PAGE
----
Senior news editor
updated 12:28 p.m. ET, Wed., Jan. 28, 2009
Luis Molina is not a lawyer and he has never played one on TV.
But that didn’t stop him from putting on his best suit, marching into a Miami courtroom this month and going up against an attorney with 30 years of experience to stop a foreclosure proceeding against his family’s home. Molina did such a good job of representing himself that the judge in the case thought he was a lawyer and punctuated his ruling in Molina's favor by tearing up the other side’s motion for summary judgment and throwing it over his shoulder.
“I felt like a million dollars,” Molina told msnbc.com, describing his day in Judge David C. Miller's courtroom in Florida’s 11th Judicial Circuit Court. “I felt like if there was anything in my life that I had done correctly, it had to be that. Every single lawyer after the fight came over and shook my hand.”
Molina, a former car salesman and deli owner whose formal education ended with a diploma from Teaneck High School in New Jersey, is among a growing number of American homeowners representing themselves as what are called "pro se" — a Latin phrase meaning “for oneself” — litigants in foreclosure proceedings.
There’s no way to know how many pro se foreclosure cases are currently moving through U.S. courts, but anecdotal accounts from lawyers and others indicate the number is growing along with the nation’s mortgage crisis, which has reached unprecedented proportions.
A myriad of issues
Along with trained and licensed attorneys, pro se litigants are forcing courts to look at myriad foreclosure issues that go far beyond whether or not a loan is being properly repaid, including allegations of predatory lending practices and the fundamental question of who actually has the right to foreclose.
“There’s a surge in the number of pro se litigants,” said Arizona attorney Neil F. Garfield, who runs a Web site called “Living Lies” that offers information to homeowners facing foreclosure and lawyers defending foreclosure lawsuits. He said traffic to his Web site had increased from 1,000 hits a month at this time last year to more than 67,000 last month.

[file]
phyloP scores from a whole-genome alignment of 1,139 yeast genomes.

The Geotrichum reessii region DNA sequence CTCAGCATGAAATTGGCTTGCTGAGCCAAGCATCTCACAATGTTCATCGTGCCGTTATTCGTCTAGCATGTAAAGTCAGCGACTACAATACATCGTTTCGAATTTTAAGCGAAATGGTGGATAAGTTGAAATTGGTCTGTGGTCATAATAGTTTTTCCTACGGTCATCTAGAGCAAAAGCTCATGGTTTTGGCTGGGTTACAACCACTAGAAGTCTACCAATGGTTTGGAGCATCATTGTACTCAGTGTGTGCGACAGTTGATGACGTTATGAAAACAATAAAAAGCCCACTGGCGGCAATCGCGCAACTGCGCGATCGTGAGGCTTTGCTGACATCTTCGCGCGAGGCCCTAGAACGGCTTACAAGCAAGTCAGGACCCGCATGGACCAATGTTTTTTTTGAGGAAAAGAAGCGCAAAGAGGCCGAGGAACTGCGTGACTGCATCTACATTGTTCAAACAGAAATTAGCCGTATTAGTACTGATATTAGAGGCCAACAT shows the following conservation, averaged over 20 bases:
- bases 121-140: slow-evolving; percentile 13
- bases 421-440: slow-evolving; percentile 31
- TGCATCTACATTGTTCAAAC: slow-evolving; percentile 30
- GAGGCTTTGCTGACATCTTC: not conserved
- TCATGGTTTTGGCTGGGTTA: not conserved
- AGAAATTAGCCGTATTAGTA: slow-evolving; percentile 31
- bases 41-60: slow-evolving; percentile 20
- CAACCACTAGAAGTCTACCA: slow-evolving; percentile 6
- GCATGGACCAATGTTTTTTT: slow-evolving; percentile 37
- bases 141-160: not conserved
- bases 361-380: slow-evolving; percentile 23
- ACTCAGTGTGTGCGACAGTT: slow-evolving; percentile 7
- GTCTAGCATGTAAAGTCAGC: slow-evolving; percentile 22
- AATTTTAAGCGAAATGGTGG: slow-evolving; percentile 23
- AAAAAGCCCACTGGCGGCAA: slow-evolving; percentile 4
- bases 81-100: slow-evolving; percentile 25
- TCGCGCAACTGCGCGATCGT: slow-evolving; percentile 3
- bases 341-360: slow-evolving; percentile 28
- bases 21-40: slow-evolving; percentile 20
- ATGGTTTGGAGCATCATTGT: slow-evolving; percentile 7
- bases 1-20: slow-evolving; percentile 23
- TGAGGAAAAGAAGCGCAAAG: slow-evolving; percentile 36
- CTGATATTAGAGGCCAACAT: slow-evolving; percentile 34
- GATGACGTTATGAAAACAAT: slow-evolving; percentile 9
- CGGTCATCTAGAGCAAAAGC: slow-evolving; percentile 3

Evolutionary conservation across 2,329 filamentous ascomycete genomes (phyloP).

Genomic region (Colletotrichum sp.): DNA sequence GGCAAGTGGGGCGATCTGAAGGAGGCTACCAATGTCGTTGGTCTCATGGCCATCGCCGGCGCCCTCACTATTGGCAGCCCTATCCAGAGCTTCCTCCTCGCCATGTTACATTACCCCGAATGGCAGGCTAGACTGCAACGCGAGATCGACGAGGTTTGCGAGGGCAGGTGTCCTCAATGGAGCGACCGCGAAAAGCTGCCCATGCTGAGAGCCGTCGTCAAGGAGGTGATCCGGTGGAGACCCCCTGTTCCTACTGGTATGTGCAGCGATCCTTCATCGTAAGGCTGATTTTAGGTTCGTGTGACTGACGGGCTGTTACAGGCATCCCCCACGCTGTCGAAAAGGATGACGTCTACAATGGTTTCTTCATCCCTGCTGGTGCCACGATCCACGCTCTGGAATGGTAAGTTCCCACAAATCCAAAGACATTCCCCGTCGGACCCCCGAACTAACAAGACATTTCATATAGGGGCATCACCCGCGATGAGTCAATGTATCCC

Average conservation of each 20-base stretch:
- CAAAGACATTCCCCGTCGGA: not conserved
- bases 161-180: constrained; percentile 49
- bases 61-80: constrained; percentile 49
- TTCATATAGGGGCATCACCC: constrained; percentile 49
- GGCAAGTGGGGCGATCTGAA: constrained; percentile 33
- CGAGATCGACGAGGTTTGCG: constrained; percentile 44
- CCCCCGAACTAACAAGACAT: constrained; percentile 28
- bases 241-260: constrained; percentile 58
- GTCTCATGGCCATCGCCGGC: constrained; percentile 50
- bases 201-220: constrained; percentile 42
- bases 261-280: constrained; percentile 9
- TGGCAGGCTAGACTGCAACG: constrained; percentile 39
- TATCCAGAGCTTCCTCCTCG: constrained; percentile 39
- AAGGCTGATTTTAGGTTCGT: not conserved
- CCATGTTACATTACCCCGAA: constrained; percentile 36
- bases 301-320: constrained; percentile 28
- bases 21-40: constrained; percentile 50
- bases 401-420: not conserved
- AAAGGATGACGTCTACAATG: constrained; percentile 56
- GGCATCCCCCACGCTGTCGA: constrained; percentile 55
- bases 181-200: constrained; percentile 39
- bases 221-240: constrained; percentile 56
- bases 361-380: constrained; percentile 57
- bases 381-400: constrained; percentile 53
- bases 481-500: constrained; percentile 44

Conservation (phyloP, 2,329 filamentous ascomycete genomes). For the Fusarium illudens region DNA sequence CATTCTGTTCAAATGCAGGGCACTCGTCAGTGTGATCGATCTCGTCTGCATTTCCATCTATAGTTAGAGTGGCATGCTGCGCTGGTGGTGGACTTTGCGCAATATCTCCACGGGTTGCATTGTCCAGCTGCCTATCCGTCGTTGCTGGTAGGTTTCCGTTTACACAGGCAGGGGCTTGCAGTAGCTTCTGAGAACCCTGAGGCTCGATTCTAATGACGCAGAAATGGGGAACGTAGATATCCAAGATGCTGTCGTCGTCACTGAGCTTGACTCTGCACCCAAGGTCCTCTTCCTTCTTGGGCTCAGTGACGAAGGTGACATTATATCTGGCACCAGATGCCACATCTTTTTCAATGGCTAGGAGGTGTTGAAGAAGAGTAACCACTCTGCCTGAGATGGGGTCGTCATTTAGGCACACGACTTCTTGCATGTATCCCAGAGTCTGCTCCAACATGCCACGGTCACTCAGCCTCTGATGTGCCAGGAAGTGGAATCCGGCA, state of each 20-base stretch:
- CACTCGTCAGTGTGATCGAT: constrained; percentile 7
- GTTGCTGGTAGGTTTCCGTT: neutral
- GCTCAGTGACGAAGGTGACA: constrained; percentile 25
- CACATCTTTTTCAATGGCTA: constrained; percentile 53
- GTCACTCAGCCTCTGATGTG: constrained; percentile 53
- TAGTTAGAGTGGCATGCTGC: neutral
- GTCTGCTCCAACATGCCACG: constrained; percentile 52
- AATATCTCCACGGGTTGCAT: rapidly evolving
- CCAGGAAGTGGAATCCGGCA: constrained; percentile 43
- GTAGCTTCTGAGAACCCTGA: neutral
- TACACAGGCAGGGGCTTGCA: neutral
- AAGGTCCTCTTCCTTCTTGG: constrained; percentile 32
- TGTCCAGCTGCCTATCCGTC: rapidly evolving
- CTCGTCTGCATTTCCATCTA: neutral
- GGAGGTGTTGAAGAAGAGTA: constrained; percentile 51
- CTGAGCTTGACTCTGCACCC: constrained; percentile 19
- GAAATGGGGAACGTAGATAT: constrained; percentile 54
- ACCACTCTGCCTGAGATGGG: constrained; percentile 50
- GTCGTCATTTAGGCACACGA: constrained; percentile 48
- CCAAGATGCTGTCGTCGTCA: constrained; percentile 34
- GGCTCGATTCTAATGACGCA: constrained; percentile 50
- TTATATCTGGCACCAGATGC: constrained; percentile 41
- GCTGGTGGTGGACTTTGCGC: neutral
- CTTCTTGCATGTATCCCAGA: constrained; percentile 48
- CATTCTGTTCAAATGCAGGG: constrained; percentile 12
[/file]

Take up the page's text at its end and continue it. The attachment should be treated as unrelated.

Eric Halperin, director of the Center for Responsible Lending in Washington, D.C., said, “I haven’t done any statistical study to know whether there’s an increase, but it makes sense given that there’s a lot more foreclosures.”
More than 2.3 million U.S. properties were involved in foreclosure proceedings last year, almost double the number in 2007 and more than triple the 2006 volume, according to RealtyTrac, an online foreclosure information service. Even more foreclosures are expected this year. While many occur in the states that normally handle the process outside court, including California and Arizona, many occur in the 20 states where foreclosure is only accomplished via a lawsuit, as in New York and Florida.
Driven by finances
The reasons that foreclosure defendants end up representing themselves are usually financial. “A lot of lawyers out there have been extremely reluctant to take homeowners’ cases,” said Garfield. “They figure if the person can’t pay their mortgage, they can’t pay their lawyer.”
Even when homeowners in foreclosure can show errors by their lenders and mortgage servicers, many lawyers still aren't interested in representing them, according to Halperin.
“A lot of the time, what you’re getting is loan forgiveness,” he said. “There’s no cash for you to take a piece of. It’s challenging. ... I don’t think there’s an adequate number of attorneys who both are trained and will take foreclosure cases.”
More on the mortgage mess by Mike Stuckey
Molina and other pro se litigants told msnbc.com that when they found attorneys willing to take their cases, the lawyers didn’t know a lot of basic information about foreclosure defense that is available on Web sites like Garfield’s “Living Lies” and “Mortgage Servicing Fraud.”
Mario Kenny, another Miami resident who is fighting foreclosure pro se and writing about his experience online, said the cost of professional help is too high. “A lawyer wants too much money — ... $5,000, $10,000, $15,000,” he said.
Besides, Kenny said, the legal profession is doing more to aid foreclosures than avert them.
“They are stopping us and getting in our way,” he charged, referring to what he described as a warning by someone with the Florida Bar Association that advice on his Web site bordered on practicing law without a license. “I don’t practice law, I don’t have any clients, I don’t charge anybody,” said Kenny, a 52-year-old fashion designer.
The bar association, which regulates the state’s 85,000 lawyers, had no record of Kenny being contacted or investigated. Lori Holcomb, the bar’s counsel for unlicensed practice of law, said that while the bar is more likely to get complaints on companies that have gone into business to do this, rather than individuals, the bar investigates all complaints.